But his public health roles are the main reasons for his high profile in the community. As director of medical services since 2019 for the Milwaukee County Office of Emergency Management, he oversees emergency medical services for 14 fire departments. In August 2021, Milwaukee County Executive David Crowley named Weston the inaugural chief health policy advisor for the county, based in part on Weston’s leadership as the medical director of the Unified COVID-19 Emergency Operations Center that coordinated and managed the county’s pandemic response.

Before COVID-19 arrived in the state, Weston’s roles in emergency management focused largely on guiding and improving pre-hospital care: training and evaluating paramedics; enhancing ambulance safety; and strengthening patient care, such as shortening door-to-balloon time for heart-attack patients. He also was the director of mass-gathering and event medicine, in which he provided coordinated clinical care for big athletic contests and for unexpected events such as mass shootings.

“I think Dr. Weston is the quintessential student of medicine and public health,” says Remington. “The skills needed to be an outstanding clinician are not the same skills that are needed to be an outstanding public health professional: communications, systems thinking, policy advocacy. It’s really a rare person who exhibits skills in both areas, and I think he is an example of someone who is able to work with both ‘upstream’ and ‘downstream’ determinants of health.”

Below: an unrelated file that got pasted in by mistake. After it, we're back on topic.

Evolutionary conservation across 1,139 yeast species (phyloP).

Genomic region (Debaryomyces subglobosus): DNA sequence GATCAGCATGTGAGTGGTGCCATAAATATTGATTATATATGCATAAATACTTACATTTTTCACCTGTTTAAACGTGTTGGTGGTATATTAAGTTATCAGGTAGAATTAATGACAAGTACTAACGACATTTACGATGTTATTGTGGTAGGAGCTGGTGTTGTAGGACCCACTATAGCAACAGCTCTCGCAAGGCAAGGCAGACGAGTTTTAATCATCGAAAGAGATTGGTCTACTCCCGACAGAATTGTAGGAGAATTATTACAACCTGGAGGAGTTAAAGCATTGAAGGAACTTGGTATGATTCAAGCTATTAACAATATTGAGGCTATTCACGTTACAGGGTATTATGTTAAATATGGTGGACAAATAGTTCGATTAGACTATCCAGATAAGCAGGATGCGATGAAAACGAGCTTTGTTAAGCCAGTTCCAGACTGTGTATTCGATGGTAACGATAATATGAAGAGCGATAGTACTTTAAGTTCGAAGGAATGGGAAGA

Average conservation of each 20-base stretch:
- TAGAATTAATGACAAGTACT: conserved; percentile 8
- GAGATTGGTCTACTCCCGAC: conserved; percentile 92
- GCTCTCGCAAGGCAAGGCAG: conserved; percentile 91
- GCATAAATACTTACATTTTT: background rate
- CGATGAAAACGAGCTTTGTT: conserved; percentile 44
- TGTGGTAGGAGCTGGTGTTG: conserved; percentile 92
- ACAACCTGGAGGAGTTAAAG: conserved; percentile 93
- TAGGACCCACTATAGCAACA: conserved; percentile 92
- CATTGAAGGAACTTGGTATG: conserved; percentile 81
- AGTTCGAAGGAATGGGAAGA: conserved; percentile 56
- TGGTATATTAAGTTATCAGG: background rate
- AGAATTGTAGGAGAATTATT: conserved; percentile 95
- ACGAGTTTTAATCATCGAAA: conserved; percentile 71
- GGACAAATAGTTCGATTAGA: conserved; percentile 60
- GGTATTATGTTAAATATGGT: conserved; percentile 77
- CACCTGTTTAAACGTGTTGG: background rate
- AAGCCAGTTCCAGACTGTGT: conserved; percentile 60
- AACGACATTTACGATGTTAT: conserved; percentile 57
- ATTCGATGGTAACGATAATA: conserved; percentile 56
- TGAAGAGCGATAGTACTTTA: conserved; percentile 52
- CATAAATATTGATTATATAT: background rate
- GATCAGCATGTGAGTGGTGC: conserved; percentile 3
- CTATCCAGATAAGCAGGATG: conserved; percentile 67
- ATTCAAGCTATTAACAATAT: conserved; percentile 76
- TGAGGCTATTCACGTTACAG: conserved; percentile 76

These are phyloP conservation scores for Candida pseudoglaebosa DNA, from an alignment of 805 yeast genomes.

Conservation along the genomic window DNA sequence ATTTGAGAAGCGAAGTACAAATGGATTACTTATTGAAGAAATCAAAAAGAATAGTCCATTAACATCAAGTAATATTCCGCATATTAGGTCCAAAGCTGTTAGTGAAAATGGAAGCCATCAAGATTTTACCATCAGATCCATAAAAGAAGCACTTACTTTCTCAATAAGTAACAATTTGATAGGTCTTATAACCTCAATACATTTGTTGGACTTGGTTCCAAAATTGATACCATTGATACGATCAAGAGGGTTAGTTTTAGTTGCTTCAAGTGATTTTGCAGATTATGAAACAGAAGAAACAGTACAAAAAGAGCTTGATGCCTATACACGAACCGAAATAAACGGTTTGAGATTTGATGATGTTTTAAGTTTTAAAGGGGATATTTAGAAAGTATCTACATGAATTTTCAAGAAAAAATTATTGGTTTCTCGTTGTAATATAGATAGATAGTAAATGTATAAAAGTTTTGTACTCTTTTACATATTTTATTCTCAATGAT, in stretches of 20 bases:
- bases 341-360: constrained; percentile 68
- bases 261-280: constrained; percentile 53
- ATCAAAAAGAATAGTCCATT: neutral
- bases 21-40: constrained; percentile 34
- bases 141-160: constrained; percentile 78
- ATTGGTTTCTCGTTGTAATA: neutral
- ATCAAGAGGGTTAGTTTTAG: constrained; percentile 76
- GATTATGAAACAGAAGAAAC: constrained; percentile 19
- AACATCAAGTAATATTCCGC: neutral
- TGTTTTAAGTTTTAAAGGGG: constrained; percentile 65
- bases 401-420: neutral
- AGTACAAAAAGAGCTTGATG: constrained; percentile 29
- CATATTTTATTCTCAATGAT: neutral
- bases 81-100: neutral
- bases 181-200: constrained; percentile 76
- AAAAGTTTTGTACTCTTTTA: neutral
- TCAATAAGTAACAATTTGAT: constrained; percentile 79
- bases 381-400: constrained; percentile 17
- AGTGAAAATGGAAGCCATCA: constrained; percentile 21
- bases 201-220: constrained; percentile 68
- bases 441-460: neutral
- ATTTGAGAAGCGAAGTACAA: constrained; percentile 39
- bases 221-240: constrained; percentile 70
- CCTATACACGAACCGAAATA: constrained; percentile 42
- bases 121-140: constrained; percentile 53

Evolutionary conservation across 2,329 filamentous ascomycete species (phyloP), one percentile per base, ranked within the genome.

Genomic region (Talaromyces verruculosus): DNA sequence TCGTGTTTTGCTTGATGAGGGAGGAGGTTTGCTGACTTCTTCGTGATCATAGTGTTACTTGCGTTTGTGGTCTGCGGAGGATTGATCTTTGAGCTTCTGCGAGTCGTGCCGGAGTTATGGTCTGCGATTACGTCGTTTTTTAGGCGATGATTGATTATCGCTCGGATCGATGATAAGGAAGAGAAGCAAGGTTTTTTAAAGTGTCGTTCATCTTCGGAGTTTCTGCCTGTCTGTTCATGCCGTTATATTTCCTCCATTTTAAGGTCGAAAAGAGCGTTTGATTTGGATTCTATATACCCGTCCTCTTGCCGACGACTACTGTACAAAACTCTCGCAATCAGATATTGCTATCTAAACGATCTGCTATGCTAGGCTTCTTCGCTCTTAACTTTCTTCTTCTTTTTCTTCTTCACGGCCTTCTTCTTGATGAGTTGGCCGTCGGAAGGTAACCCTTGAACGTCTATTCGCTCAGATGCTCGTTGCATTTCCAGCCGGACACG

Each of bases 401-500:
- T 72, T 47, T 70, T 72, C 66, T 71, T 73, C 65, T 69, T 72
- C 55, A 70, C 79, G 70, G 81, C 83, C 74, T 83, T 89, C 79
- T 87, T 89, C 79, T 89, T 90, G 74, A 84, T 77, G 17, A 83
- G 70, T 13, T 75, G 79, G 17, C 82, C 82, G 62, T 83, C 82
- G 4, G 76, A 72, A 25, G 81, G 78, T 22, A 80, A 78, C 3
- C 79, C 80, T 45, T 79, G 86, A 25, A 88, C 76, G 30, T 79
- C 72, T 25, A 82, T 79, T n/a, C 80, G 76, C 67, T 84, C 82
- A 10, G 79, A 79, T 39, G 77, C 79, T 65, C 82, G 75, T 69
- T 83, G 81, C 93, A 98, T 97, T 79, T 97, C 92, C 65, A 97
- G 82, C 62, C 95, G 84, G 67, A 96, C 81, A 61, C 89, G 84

The emergence and spread of COVID-19 have put Weston’s range of skills to the test. Between March 2020 and July 2021, he was the principal speaker at more than 160 press conferences with public officials. Highly active on social media, he posts regularly on Twitter (@BenWWeston), combating rampant misinformation, urging patience as cases ebbed and then surged again, and stressing the importance of relying on data to make decisions about vaccination and other mitigation practices. In one recent tweet, for example, Weston described the structure of the coronavirus with a simple graphic to illustrate how the vaccines work and why they cannot induce infection. His mantra is to provide “clear, direct, honest communication” with the public to build and maintain trust as an advocate for public health in an atmosphere where outspoken community members often disparaged the value of science.